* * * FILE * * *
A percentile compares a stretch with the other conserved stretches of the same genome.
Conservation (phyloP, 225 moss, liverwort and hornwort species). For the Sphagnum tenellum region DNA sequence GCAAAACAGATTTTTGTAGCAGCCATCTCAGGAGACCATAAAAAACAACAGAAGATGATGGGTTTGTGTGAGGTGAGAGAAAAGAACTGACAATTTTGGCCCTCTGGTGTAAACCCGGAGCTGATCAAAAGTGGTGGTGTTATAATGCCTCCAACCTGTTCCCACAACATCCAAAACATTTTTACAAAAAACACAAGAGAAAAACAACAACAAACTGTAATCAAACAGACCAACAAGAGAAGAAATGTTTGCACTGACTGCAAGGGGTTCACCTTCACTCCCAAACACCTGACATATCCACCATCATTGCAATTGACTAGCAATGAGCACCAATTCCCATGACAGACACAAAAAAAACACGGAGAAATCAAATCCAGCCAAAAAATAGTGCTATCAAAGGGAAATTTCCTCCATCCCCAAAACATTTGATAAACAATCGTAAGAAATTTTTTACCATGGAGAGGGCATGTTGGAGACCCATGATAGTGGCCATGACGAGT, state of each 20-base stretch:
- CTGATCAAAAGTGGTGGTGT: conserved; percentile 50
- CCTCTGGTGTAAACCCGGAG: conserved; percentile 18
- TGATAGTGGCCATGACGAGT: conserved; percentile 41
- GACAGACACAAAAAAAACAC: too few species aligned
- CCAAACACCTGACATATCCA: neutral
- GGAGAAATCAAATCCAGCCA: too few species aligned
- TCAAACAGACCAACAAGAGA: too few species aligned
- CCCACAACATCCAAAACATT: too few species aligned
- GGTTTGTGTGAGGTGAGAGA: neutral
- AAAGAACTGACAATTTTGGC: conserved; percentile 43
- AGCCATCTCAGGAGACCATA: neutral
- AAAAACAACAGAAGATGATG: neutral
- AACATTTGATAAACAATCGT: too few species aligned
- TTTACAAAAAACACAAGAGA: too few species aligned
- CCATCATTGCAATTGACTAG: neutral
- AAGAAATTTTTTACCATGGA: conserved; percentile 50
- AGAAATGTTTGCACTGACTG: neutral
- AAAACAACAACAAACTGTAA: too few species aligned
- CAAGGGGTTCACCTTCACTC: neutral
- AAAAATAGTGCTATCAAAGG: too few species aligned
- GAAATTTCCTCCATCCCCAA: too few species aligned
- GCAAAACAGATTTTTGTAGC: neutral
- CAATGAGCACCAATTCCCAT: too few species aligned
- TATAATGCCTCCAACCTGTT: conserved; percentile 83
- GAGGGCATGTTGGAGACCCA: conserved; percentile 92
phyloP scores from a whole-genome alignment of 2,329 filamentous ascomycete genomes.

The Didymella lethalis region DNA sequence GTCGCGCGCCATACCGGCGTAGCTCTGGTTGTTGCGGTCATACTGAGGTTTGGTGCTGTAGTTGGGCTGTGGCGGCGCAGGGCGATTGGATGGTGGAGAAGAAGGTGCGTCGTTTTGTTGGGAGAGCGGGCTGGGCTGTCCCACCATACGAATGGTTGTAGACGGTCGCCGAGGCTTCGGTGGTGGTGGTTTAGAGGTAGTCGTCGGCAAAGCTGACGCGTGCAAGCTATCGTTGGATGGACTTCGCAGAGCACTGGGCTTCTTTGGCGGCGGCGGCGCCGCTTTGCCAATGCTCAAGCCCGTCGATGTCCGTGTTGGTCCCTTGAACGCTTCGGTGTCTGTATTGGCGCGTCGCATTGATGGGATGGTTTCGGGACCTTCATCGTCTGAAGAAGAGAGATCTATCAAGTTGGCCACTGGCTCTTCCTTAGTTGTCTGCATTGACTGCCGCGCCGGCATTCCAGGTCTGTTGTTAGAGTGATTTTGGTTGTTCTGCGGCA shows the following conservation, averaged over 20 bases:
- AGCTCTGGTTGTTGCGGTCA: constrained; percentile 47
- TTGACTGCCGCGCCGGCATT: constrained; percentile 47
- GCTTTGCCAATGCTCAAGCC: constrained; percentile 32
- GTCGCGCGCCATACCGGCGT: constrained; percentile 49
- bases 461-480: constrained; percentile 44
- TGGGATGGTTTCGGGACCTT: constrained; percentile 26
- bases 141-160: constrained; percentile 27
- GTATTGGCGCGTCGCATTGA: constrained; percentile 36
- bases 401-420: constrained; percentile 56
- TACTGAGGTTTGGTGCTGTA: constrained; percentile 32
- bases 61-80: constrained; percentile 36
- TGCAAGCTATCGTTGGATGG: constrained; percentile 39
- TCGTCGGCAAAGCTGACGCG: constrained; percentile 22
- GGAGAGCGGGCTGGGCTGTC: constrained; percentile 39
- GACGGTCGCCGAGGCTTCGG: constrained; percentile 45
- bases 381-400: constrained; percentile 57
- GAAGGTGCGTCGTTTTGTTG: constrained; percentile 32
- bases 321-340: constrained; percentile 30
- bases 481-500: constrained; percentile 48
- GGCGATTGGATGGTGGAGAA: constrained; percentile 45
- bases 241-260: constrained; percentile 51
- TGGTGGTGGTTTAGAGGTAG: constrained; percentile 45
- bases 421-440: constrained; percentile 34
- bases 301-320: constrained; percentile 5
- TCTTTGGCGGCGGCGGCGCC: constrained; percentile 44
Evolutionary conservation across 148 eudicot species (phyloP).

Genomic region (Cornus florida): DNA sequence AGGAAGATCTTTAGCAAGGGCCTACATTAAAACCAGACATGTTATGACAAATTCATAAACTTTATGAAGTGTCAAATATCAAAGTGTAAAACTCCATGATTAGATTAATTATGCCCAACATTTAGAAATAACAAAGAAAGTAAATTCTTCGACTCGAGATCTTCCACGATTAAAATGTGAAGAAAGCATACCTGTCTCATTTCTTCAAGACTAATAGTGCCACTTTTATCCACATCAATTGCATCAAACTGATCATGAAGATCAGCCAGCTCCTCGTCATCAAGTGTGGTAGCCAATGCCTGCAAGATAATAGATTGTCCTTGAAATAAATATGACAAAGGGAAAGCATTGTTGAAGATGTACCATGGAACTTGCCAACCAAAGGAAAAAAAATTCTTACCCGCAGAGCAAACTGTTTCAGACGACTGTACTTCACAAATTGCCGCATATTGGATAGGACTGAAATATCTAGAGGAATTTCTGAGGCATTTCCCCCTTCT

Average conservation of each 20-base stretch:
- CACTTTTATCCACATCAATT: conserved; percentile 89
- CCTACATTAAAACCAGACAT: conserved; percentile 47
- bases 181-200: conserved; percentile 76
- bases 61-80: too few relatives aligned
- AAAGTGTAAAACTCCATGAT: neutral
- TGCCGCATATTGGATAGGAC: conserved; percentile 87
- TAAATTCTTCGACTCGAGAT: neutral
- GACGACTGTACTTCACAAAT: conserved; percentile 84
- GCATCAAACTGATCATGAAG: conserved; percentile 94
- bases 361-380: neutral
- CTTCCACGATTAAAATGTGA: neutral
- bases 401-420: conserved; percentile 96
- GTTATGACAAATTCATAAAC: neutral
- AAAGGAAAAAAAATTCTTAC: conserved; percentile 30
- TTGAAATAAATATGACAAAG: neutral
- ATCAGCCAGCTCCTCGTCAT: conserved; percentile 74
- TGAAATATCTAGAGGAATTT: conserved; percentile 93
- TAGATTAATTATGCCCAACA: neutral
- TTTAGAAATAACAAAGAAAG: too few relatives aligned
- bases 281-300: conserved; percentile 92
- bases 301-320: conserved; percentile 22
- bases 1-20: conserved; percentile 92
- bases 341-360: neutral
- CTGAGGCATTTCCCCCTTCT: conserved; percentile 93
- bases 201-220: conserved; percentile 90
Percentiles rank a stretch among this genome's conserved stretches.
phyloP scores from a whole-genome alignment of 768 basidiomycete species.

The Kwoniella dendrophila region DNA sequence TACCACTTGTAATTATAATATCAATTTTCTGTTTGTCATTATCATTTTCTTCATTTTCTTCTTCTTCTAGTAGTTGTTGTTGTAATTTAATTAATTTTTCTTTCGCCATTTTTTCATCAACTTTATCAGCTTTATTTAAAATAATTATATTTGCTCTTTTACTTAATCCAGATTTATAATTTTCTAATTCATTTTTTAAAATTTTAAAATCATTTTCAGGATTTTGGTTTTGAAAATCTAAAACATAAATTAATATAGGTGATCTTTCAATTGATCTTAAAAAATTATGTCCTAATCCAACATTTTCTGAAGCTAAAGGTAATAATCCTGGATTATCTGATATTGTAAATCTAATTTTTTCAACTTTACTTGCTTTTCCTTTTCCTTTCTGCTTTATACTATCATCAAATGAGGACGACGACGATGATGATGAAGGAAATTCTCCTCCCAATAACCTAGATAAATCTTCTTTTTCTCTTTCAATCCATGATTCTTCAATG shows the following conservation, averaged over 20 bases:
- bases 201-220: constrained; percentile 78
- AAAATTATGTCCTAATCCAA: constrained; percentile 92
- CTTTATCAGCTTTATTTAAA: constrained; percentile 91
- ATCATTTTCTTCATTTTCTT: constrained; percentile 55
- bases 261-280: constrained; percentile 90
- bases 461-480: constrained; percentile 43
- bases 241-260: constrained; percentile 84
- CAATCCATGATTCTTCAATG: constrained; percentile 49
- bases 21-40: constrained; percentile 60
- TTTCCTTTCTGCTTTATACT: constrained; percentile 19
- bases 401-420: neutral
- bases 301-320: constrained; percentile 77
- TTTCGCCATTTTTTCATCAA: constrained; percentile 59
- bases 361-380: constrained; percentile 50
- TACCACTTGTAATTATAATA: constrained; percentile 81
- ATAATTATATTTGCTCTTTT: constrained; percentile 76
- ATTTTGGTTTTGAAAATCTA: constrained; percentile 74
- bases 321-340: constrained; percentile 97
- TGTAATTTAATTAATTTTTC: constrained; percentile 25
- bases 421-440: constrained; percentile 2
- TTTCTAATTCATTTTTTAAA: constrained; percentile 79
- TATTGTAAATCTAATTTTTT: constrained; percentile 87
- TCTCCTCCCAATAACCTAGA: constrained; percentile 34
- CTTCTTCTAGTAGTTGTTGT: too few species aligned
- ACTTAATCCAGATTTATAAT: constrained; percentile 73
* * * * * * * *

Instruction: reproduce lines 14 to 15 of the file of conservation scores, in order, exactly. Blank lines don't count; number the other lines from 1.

- AAAAACAACAGAAGATGATG: neutral
- AACATTTGATAAACAATCGT: too few species aligned